munipiece2.jpgMuni audits don’t happen every day — after all, the much-ballyhooed review released Tuesday was limited to looking into transit operator overtime and to the MTA Board of Directors; it’s been 14 years and counting since there was a full review of the agency.

Among the audit’s findings were that the MTA Board of Directors don’t regularly discuss Muni audits. It may come as a surprise, then, that before changing a single bus driver’s schedule or forming MTA Board committees, Muni will audit its audit and release the findings on May 18, Muni Director Nat Ford said.

It’s not that Muni disagrees with the audit’s findings, which included absurd scenarios for drivers not showing up to work and then earning overtime, and the MTA Board not really doing much of anything (including showing up Wednesday to talk about the audit, but more on that later).

Indeed, “We generally concur with many of the auditor’s recommendations,” said MTA Director Nat Ford on Wednesday. “However, it’s clear that further review and analysis of the auditor’s findings, calculations, and assumptions are required.

Therefore, the MTA will prepare a comprehensive analysis of the recommendations set forth in the audit by May 18.”

Some many find irony in this statement, as one of the audit’s findings was that the MTA “does not have an internal audit function,” and one of the recommendations was that “minimally, [the MTA] needs a much more formal process in terms of requesting audits and calendaring audits” to get an idea of what the hell it’s doing. The seven audits given to the MTA in recent years — dealing with cable cars, parking garages and other limited-scope subjects — “were generally not discussed” by the MTA board, according to the Budget Analyst’s Office.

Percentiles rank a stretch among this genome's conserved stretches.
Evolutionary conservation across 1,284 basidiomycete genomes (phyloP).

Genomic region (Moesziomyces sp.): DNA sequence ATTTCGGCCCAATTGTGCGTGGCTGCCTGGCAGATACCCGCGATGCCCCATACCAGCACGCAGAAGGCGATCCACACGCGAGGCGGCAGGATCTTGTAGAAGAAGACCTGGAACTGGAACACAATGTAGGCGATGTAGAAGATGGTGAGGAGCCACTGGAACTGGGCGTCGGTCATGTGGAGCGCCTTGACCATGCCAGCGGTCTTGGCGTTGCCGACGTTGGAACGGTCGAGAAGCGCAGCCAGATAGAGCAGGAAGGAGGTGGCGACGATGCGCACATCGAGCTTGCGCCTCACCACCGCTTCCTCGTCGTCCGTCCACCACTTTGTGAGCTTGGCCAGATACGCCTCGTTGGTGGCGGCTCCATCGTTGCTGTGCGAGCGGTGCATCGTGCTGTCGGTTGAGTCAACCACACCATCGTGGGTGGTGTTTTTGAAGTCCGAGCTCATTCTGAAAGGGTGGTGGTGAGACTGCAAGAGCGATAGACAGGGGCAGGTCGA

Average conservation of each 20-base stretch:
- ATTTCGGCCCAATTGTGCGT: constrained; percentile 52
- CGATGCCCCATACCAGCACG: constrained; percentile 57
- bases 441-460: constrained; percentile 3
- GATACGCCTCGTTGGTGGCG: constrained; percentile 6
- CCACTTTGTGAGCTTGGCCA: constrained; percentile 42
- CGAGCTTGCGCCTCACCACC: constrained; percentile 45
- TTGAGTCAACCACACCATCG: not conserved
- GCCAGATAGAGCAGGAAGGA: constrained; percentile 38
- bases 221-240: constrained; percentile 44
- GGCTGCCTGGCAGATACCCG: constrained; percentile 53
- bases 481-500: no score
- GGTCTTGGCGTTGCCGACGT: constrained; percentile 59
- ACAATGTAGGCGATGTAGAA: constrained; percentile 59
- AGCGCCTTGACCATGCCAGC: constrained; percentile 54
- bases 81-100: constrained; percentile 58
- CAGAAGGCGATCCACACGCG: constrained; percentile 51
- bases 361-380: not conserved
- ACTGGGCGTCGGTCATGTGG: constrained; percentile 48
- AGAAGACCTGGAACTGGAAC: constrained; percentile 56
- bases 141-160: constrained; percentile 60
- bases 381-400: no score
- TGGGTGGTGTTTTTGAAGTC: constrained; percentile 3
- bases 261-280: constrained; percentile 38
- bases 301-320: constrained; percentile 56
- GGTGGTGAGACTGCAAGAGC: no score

In fact, much isn’t really discussed by the MTA Board — not even rampant driver overtime, which is nearly half of all city employee overtime. Once, discussion of OT was scheduled by the Board but it was removed from the meeting’s agenda.

Among the things the Board has yet to discuss publicly is — wait for it — the audit. MTA Board Chairman Tom Nolan’s presence was requested at Wednesday’s hearing at the Board of Supervisors, but Nolan wasn’t there. He did send Ford some sort of statement, however, which Ford read to the supervisors.

That statement’s a fun read — with “apples to oranges” and “forests for trees” language — but the summation is thus: “Given the current financial situation and the rather explicit charter of limitations, I don’ t see how this agency could be run better.”

Ford confirmed that MTA gives work to outside consulting agencies like Booz Allen Hamilton and Associates, but did not say whether or not that firm or another outside firm specifically would be preparing the MTA’s rebuttal.

Either way, expect more audit fun on May 18, and then again in the fall, when a second MTA audit is expected to be released.

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